Now that the hardest part of the assembly was over, it was time to start painting. I looked at the instructions to see all the parts that could be painted in interior green. These were the cockpit floor, control stick, seat and fuselage walls, which were painted Interior Green (Revell 48 Sea Green). Smaller details were painted matt black (Revell 08 Matt Black). The instrument panel was painted black and the IP decal applied, with Mr Mark Softer being brushed to make the decal conform into the irregularities. Once the paint had cured, I glued all of them into place and left them to set.

The fuselage was next. A quick test fit showed no issues, so I glued the cockpit to the fuselage, and then glued both halves together.

While the fuselage was curing, I went for my next victim assembly, the wings. I first glued the wheel wells to the lower wing, and then glued the top wings to the lower one. As part of the wings, I tackled the automatic combat flaps. These can be glued in the opened or closed position, the first one not needing any surgery, while the closed option needs some plastic to be removed from the flaps. I went for the extended option because it looks nice. After the fuselage had cured, I glued the wings to the fuselage and taped them together to achieve the correct dihedral. The horizontal stabilizers were glued at this stage too. After 30 minutes, I glued the combat flaps in the extended position.

The engine was then built up by gluing the front face and the exhauts. Hasegawa provides a very clear picture on how to attach them correctly. The engine was then glued to the front of the fuselage, and the cowling followed immediately after. I also glued the radiator (?) intake.

While the airframe was curing, I built up the propeller and external fuel tank. The prop was painted Revell 46 NATO Brown and the nose cone was painted Revell 40 Black Green (readers of my articles will see I use these colours for both Japanese and German aircraft).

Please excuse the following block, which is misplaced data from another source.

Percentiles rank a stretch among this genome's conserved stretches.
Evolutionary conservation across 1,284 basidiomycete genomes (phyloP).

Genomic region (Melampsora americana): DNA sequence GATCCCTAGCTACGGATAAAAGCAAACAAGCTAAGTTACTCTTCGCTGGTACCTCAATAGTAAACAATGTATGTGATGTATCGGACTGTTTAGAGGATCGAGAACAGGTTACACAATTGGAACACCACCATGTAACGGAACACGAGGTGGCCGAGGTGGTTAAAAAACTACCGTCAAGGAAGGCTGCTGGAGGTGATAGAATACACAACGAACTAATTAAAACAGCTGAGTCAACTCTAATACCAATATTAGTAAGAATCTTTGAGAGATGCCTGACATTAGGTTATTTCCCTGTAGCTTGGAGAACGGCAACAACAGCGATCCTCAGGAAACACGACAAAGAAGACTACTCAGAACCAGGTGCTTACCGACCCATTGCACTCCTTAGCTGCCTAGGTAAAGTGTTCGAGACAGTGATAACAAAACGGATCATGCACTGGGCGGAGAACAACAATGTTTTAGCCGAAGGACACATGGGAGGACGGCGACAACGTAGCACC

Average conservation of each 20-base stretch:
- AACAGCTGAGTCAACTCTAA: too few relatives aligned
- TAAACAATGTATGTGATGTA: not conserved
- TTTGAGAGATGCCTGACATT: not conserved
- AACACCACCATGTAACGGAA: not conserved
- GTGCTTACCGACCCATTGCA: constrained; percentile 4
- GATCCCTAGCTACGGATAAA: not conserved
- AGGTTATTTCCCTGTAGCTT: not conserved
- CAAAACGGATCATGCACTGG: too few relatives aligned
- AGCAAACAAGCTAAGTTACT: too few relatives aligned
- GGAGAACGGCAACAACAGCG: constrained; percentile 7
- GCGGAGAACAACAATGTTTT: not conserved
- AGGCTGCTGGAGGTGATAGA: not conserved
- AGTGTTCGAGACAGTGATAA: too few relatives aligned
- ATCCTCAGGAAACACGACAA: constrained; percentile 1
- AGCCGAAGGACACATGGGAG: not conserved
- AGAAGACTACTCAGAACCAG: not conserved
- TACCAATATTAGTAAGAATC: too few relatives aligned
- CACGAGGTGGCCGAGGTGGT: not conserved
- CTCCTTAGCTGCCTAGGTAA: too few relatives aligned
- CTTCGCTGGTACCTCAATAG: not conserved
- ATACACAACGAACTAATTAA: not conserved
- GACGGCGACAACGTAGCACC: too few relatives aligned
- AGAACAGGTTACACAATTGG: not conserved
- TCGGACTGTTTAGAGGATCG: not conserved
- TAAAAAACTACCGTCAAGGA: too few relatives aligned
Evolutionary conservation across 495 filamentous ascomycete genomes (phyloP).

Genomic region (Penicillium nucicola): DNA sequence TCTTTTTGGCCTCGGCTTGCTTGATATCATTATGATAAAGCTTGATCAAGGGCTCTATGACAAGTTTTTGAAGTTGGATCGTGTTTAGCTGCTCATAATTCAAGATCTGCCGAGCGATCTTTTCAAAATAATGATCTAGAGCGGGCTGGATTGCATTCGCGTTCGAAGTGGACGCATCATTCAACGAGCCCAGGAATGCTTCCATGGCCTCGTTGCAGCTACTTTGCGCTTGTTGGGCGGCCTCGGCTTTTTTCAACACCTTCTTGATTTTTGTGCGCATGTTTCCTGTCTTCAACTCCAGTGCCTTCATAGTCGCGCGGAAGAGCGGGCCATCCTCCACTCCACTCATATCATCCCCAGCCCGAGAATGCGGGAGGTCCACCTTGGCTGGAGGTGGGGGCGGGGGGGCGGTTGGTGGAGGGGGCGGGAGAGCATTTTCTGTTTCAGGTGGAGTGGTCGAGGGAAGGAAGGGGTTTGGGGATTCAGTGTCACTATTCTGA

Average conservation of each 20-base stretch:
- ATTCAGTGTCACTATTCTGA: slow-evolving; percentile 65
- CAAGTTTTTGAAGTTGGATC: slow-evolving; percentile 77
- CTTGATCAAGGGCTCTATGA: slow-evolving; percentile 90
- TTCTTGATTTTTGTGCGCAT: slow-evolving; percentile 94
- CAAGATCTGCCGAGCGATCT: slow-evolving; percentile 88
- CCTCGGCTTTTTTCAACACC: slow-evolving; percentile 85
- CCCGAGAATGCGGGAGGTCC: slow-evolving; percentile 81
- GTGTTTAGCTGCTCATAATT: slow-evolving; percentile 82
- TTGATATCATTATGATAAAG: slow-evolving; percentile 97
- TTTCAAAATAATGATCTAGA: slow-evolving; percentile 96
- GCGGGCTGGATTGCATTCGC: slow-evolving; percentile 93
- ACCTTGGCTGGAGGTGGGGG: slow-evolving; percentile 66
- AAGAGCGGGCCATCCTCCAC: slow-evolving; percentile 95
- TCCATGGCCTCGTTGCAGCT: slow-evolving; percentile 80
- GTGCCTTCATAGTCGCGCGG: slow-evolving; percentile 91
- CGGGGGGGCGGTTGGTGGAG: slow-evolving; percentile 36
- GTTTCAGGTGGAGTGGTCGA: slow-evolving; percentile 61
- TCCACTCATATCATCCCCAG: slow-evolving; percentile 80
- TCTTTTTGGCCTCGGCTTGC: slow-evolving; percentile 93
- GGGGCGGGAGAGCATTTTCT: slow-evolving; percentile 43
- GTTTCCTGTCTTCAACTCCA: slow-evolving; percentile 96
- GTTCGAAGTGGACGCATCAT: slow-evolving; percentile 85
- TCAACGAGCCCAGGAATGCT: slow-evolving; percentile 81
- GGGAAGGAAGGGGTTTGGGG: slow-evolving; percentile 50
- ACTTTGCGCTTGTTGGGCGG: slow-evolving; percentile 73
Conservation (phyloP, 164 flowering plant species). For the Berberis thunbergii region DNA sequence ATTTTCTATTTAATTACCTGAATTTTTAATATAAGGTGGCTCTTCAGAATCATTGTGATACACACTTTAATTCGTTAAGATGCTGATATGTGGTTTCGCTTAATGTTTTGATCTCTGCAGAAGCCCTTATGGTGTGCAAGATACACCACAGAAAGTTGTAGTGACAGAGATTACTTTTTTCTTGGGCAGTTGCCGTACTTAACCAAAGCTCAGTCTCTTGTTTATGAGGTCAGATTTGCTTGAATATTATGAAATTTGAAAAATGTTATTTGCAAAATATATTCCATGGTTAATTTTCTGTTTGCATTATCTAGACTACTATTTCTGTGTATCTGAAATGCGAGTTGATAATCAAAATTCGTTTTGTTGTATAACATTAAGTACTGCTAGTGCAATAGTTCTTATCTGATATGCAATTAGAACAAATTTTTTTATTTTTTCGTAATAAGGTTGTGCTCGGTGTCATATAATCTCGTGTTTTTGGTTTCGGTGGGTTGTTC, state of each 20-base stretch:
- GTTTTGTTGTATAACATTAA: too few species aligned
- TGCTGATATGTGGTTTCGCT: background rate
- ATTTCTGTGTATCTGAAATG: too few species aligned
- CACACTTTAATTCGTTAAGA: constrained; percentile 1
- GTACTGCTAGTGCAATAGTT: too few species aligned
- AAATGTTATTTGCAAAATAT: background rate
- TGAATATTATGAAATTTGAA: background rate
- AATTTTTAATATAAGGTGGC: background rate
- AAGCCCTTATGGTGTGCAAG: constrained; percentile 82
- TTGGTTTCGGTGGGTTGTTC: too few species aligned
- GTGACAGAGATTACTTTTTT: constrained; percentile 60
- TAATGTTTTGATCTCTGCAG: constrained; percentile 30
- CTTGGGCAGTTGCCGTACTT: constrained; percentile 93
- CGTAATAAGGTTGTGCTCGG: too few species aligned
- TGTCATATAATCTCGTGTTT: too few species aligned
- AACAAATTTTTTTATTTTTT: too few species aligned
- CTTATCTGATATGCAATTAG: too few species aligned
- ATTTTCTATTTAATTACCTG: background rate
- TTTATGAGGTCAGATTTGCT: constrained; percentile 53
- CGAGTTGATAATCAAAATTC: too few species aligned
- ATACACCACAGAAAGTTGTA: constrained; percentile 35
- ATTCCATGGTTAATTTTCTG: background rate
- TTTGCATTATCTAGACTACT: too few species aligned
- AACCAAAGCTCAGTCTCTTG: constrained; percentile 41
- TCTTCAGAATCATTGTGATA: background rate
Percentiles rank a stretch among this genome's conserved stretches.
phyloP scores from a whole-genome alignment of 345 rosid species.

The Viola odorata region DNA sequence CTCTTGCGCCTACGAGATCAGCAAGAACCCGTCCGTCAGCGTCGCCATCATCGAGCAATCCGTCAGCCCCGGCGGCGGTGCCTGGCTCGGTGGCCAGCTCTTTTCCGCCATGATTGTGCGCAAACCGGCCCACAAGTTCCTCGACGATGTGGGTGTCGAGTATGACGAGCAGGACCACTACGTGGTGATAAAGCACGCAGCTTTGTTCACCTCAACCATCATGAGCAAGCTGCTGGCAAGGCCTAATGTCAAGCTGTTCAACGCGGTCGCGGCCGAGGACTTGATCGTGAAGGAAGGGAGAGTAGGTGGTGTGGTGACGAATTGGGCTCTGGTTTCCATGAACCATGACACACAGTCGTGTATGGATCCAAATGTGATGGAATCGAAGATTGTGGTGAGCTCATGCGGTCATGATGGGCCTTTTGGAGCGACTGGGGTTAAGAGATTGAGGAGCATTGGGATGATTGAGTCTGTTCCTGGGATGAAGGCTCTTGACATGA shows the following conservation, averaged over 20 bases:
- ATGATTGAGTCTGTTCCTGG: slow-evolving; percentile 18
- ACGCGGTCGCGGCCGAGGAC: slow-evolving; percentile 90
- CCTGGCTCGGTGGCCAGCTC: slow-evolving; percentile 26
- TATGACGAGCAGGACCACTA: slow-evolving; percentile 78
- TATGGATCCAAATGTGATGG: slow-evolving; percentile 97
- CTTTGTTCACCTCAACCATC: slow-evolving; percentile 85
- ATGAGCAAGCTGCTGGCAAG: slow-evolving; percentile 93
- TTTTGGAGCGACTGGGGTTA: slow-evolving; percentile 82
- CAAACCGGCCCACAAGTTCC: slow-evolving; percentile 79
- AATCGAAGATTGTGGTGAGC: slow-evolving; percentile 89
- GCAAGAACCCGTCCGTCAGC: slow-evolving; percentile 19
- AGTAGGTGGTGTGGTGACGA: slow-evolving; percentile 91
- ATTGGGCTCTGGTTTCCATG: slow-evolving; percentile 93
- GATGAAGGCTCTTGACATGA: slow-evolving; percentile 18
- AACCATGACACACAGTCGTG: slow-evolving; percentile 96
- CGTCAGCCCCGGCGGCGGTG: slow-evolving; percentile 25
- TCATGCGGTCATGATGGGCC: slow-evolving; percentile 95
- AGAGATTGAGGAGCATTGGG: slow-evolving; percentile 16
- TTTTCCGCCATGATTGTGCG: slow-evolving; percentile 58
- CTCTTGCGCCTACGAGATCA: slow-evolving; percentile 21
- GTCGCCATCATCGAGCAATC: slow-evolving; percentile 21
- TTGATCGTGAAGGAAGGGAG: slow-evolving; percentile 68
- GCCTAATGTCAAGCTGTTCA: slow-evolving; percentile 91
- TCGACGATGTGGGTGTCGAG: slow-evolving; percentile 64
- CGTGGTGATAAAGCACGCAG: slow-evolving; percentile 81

Once the fuselage had cured, I began the most tedious task any aircraft modeller has to endure: seam filling. I used CA on the upper and lower join areas of the model. It took a couple of sessions to eliminate the seam line (I wasn´t careful enough, and ended with a flat spot at the front). I'll see if I can get Deluxe Materials's Perfect Plastic Putty, which can be removed with a water moistened cotton bud.

With the airframe complete and sanded, it was time to paint it.


Unlike German, British and American aircraft, Japanese ones are very easy to paint (unless you want to get the look of the heavily cheeped planes). I painted the upper surfaces in Revell 40 Black Green (RLM 70), and the under surfaces were painted in Revell 91 Steel). The ailerons were then repainted with Revell 59 Duck Egg Green (RAF Sky). Before glossing the model, I also masked and painted the front sections of the flaps, which were painted with Revell 91. The model was then glossed with Revell 01 Gloss Varnish. I then applied the decals, starting with the empennage 343-15 decals. The double yellow bands were then added, and after that the Hinomarus. I applied two coats of Mr. Mark Softer, and left the decals dry overnight. The model was then matt coated (Revell 02 Matt Varnish).

I glued the landing gear in place and added the propeller. The clear parts were then masked and painted. These were glued with white glue to the cockpit edge. After letting the gear's glue harden, I turned the model over its back, and let it stand on itself. Proud to say the gear hasn´t collapsed under the aircraft's weight.


Hasegawa has given the modeller an excellent fitting kit with adequate detail for its scale. I can't wait to see if I can get my hands on the 1:32 version.

Fancisco Santoro

20 February 2023